Another aspect of this history is that it’s hard not to see how Knott’s Ghost Town help inspire Disneyland’s Frontierland. Both take on a western theme with an old-time feel. Both lands main attraction is a wooden roller coaster. Sure, there are definite differences but to think that they didn’t inspire each other is naive.
There is more history here than just how it relates to Disneyland and guests can delve however deep they want to in that. Funny enough, how interested you are in Disneyland’s past will probably correlate to how interested you are in Knott’s. For some it won’t be a big deal but for others Knott’s Berry Farm will be a rite of passage due to it being one of the first theme parks in the world.
Roller Coaster Junky?
On the other end of the spectrum, Knott’s showcases a ton of roller coasters with varying degrees of thrill. This helps balance the park out for those that aren’t interested in the history. I’m far from a roller coaster expert. In fact, I’m terrified of many of them so I won’t pretend to offer a lot of insight here. What I do know is that Disney’s roller coasters are fun but tame for the most part. Knott’s offers roller coasters that are far more intense. Six Flags, if you have ever been to one of those parks, type roller coasters are a decent comparison to what Knott’s Berry Farm offers. Outside of Magic Mountain in Southern California, Knott’s Berry Farm probably has the most thrilling coasters for those interested.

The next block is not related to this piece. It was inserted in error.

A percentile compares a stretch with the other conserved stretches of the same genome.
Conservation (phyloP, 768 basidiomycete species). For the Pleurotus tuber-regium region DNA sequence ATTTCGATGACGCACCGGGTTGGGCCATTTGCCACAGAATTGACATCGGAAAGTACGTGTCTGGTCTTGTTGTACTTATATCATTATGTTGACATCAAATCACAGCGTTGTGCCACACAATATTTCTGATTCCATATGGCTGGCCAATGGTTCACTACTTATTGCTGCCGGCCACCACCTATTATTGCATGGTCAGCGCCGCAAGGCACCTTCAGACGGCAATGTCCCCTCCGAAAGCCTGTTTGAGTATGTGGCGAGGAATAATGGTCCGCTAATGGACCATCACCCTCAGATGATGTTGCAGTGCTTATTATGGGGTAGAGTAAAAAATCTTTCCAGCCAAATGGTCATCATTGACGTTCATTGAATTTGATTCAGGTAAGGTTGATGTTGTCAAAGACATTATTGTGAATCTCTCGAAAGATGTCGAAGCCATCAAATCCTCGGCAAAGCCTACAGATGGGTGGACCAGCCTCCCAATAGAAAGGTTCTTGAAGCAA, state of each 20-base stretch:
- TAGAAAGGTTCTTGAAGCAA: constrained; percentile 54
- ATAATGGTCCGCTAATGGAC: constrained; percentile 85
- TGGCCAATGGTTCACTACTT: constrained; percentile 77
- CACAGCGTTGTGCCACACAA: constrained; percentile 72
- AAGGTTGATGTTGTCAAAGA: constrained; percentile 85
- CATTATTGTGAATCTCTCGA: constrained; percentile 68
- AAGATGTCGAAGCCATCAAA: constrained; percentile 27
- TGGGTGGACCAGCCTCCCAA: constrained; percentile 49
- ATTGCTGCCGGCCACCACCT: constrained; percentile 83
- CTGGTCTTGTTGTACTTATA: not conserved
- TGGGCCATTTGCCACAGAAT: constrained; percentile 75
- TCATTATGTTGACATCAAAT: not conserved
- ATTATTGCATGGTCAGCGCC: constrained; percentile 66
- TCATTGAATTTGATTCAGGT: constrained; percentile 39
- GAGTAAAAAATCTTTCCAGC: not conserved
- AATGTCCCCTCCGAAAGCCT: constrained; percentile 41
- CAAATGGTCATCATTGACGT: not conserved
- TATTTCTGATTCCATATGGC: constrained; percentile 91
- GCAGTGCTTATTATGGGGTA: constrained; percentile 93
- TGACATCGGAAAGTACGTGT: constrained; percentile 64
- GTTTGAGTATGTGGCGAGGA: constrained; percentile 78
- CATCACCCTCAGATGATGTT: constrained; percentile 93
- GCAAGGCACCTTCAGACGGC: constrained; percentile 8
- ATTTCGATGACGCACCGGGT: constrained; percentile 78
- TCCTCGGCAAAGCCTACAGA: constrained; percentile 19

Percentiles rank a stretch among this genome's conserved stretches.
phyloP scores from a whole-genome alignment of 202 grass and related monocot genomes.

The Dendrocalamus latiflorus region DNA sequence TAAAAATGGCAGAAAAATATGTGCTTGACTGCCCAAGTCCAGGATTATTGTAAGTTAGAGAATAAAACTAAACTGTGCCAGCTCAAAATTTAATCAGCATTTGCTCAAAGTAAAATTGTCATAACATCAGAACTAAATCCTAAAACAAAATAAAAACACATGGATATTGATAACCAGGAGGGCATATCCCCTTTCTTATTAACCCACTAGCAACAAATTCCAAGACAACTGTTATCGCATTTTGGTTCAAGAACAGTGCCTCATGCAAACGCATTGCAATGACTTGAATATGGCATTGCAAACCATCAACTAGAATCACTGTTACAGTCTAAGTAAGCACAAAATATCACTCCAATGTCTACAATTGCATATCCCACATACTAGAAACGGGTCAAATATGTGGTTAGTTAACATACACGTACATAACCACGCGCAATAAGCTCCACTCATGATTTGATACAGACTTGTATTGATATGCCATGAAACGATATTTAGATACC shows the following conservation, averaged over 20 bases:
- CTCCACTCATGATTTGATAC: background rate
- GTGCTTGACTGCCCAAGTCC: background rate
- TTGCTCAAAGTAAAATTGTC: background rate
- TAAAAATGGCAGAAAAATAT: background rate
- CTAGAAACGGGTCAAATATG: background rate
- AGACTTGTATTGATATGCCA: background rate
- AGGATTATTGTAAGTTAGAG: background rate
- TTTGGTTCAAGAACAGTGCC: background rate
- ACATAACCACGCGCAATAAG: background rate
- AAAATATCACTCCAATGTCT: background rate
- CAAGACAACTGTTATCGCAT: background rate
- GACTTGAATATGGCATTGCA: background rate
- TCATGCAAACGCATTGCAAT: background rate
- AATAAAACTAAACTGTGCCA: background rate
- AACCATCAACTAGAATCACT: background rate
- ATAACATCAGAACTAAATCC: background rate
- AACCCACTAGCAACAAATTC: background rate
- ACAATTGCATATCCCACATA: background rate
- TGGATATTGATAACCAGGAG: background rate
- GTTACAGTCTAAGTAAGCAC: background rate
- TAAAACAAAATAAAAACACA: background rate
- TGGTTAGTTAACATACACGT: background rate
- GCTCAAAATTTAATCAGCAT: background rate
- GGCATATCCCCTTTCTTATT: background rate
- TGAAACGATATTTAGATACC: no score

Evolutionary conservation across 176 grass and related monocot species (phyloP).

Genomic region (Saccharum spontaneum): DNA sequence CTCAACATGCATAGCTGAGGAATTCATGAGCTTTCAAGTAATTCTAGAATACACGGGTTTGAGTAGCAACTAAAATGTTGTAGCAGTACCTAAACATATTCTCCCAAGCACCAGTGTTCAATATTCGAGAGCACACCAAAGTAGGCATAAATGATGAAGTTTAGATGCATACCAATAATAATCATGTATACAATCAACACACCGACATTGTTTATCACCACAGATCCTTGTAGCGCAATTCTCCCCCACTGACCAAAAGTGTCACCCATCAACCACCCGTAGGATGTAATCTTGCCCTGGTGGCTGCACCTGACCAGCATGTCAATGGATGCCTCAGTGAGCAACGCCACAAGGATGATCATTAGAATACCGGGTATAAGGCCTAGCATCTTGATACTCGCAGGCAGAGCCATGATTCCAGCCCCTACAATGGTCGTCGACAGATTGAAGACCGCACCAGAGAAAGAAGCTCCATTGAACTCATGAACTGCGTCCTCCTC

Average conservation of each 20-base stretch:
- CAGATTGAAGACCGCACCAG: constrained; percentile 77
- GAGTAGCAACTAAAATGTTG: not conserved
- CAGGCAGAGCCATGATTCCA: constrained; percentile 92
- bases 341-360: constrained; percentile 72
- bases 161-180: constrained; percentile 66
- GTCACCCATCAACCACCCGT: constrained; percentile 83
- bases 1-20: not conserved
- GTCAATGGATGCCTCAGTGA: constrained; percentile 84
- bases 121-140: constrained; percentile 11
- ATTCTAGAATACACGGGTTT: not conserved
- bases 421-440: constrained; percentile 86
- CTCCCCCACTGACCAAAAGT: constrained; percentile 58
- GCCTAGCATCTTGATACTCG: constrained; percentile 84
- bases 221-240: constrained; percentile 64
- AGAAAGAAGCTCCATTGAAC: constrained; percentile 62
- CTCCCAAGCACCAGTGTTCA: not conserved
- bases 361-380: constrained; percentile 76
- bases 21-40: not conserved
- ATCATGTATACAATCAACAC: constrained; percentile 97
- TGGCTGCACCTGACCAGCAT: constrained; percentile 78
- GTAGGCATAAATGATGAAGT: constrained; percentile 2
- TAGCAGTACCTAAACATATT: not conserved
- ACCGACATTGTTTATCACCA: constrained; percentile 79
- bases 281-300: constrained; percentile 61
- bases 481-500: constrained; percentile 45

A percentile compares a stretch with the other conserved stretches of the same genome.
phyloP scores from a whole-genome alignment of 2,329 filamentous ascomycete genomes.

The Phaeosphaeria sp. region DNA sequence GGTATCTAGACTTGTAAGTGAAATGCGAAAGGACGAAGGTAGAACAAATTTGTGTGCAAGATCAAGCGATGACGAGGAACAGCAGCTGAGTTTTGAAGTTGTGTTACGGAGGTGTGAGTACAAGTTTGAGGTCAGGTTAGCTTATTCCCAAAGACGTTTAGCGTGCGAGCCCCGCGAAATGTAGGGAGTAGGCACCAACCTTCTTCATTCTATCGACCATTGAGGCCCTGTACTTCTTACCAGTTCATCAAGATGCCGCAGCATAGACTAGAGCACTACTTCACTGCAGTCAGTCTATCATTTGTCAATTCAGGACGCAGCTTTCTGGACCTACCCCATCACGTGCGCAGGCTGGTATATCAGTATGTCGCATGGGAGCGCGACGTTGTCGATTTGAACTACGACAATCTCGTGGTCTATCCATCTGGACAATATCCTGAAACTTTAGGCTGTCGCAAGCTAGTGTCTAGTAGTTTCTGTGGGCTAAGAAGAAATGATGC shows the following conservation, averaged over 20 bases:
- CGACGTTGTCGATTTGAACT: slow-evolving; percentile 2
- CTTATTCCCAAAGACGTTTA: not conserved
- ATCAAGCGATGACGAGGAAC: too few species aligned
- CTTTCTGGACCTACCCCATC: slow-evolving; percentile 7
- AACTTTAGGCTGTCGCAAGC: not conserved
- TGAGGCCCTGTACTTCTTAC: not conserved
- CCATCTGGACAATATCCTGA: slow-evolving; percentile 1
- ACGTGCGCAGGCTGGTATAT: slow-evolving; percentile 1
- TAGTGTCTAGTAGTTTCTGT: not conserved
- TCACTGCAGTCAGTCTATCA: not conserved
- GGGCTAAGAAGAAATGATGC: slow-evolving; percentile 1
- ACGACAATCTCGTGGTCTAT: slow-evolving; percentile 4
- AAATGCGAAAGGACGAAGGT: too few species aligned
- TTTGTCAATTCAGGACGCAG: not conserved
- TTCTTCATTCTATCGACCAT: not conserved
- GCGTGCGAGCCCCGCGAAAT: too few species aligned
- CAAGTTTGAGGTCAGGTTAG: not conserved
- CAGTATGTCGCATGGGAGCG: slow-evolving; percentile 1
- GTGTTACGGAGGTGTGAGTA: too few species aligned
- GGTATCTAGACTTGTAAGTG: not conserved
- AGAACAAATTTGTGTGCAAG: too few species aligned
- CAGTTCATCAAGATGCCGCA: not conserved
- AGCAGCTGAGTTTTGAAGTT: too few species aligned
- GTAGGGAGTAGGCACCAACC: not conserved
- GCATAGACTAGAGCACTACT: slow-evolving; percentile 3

Quality of the Theme Park
This category is probably the most objective on the list. Everyone looks at theme parks differently and people enjoy different aspects of it. While I tried to make this post more about your preferences and seeing if Knott’s fits into YOUR Disneyland vacation, this category is more my opinion on the park. As I said, yours may differ completely. With this in mind, I will try not to speak to any of the motifs behind the lands or backstory but simply what I see walking around Knott’s Berry Farm.
To put it simply, I love about half of Knott’s Berry Farm and dislike the other half. Ghost Town and most of the surrounding are all well done to varying degrees. Ghost Town itself is heads and toes above every other land in the park and is worth spending quite a bit of time in. The quality, theming, and detail in that area is on par with most lands in Disney Parks.
Frankly, the further you get away from Ghost Town the uglier Knott’s Berry Farm becomes. The Boardwalk area is the worst offender, looking more like something you’d see at a local fair as opposed to a boardwalk or a theme park land. There is a lot of pavement and bad sight lines throughout the park.